When you’re stuck in HELL MODE of the same level that you’ve been playing for five years and you’re barely managing to clear the boss battle with 1% health, the idea of entering into ace spaces and trying to start a conversation about asexuality and sexual violence is kind of like soldering extra flame-throwers onto the mechanical crocodiles. Yet that is exactly what I did. Don’t get me wrong; I don’t think what I did was brave or commendable in any way. I think that I reached a point where I couldn’t see how anything could possibly get worse. So, I figured, if this level is going to finally destroy me, I might as well try to write up a walk-through for whoever else is having to play it right now. If I’m going to die here, I’d at least like to try to help whoever comes after me.
Two years later, I am still here, I am still alive, and I am still playing the same wretched level. Despite having played it for seven years, I still have a lot of trouble with it. I still sometimes step on that triangular patch, I still sometimes mistime my jump and get caught in a gout of flame, and I still struggle with the boss battle. I still have a lot of trouble sleeping. I still get triggered by pretty mundane things. I still struggle with feeling like I am Doing Asexuality Wrong and wondering if the ace community really accepts me or only pretends to accept me when doing so is politically expedient. I may not be playing on HELL MODE anymore, but I’m definitely playing on Slightly Harder Than Entirely Necessary Mode.
But now I know I’m not playing the level alone. Now I have a whole community of people who have had similar experiences. There are more and more of us speaking up, sharing our experiences, supporting each other, reminding each other that we’re not alone. The fact that I managed to contribute toward that community existing, even in a small way? That’s an amazing feeling. That’s +15 invulnerability to fire.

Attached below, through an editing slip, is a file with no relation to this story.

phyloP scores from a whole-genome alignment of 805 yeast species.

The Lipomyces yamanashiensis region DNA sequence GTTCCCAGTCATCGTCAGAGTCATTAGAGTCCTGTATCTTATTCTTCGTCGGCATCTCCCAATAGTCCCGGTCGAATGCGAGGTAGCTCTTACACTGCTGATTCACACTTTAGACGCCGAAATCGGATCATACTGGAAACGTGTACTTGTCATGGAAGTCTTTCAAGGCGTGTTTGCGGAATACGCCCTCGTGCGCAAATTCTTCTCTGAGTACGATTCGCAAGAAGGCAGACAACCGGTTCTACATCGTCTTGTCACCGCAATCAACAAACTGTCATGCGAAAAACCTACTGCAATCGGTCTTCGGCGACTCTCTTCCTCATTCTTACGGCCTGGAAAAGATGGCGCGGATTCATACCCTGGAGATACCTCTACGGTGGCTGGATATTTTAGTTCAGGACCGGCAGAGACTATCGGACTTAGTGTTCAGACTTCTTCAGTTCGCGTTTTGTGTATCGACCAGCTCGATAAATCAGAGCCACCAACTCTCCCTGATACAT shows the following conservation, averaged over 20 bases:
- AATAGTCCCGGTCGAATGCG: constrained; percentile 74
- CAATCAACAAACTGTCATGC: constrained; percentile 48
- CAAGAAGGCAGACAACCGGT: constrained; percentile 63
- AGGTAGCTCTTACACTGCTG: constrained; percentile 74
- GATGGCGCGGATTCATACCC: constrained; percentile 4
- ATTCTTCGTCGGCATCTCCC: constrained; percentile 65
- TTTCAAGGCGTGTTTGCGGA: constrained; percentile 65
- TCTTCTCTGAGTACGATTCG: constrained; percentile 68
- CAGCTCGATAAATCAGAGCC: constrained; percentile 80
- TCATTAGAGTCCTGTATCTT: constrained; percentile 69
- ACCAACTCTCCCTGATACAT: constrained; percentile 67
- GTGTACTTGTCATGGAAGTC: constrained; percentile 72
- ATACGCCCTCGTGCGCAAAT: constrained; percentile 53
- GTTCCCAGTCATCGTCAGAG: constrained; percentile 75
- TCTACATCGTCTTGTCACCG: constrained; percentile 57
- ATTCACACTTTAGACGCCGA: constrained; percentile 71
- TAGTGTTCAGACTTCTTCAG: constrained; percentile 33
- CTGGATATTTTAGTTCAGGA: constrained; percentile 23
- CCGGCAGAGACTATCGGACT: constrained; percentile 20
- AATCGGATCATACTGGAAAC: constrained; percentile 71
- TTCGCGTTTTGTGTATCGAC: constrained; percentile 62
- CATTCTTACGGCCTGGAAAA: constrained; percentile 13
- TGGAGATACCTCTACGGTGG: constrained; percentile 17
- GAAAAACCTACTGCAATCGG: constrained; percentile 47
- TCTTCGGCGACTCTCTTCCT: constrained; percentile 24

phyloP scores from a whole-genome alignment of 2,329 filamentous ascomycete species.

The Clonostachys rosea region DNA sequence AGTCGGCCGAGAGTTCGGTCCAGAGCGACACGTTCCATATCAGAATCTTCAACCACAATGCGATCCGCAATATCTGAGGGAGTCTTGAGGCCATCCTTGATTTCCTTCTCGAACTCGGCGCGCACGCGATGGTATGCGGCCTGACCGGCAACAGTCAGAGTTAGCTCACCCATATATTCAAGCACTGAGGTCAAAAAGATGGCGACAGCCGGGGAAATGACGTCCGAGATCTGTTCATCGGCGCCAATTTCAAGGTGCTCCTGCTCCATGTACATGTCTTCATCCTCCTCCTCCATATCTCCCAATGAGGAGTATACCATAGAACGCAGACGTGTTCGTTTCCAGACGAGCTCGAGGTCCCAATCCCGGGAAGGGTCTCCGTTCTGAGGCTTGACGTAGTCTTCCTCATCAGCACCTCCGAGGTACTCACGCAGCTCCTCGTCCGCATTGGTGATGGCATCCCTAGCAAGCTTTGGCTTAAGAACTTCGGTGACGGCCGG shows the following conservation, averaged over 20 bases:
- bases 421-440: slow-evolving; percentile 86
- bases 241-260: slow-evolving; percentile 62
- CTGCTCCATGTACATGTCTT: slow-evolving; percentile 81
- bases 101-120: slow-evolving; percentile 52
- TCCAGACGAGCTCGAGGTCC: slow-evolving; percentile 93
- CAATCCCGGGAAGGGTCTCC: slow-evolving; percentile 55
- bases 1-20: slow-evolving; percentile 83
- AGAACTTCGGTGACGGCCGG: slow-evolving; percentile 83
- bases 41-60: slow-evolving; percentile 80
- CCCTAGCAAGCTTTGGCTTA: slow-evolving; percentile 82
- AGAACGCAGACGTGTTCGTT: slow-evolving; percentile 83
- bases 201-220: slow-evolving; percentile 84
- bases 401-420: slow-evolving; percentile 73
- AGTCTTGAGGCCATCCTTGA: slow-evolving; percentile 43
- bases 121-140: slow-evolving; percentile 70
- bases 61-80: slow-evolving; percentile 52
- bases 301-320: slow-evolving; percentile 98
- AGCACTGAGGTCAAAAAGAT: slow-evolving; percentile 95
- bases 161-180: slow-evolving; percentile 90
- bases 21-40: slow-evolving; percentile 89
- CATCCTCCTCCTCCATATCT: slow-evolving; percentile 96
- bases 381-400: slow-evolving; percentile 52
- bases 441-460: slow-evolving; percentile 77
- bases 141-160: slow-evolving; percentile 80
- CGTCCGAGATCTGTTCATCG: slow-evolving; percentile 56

If this post has made you worry about me, please don’t. I am doing okay. Rather than worrying about me or feeling sorry for me, I ask that you support me and the multitude of other ace survivors out there, some of whom are doing significantly less okay than I am. Listen to us when we speak. Recognize that we are not a monolithic group, and our opinions and needs are as varied as our experiences. Recognize that our experiences may be upsetting or horrifying for you to hear about, but your job is to support us, not to turn this into a conversation about how angry and upset you are. Recognize that we are people, not pawns to be used to prove the oppression of aces. Treat us like people, not fragile, broken things to be protected “at all costs.” Check out Resources for Ace Survivors, either on our main site or on tumblr.
Maybe someday I will be able to move on to the next level. Maybe not. Either way, right now, I am doing okay, and that’s significantly better than I was doing two years ago. So even though I know I’m just going to have to start the level over again, I’m going to take a moment to savor that triumphant level completion music.